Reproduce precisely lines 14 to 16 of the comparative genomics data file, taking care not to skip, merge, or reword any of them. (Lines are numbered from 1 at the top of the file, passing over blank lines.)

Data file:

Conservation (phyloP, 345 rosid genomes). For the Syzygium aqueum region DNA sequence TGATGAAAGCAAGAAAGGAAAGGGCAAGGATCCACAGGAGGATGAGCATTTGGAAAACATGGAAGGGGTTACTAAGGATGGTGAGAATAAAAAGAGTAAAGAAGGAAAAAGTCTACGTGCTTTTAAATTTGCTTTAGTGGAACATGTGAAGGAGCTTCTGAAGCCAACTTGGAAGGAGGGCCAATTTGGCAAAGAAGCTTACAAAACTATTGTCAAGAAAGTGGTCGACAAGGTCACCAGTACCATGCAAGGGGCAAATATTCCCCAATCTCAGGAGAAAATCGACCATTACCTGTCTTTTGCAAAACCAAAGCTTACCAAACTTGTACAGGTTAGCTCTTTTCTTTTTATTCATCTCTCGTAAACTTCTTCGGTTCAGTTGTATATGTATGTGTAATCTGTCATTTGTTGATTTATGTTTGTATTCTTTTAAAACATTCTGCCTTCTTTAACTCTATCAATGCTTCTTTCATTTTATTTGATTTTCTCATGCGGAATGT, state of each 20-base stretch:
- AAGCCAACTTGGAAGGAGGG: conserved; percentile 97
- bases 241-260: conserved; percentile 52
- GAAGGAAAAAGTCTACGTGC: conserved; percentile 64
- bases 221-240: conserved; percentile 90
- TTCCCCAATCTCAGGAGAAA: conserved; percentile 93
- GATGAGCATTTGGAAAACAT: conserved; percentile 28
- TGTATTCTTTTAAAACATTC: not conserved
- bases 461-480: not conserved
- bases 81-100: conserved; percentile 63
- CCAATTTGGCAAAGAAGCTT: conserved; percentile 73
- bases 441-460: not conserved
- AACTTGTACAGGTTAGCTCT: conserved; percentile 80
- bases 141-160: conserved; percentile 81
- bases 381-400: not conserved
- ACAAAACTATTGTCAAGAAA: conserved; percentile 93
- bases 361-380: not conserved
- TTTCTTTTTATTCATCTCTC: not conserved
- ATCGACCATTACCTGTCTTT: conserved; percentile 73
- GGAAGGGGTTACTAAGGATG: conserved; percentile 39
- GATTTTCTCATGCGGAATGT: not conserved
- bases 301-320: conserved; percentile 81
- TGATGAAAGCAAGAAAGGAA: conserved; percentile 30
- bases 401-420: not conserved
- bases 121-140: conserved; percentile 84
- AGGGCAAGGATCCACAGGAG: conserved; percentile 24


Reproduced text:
- bases 141-160: conserved; percentile 81
- bases 381-400: not conserved
- ACAAAACTATTGTCAAGAAA: conserved; percentile 93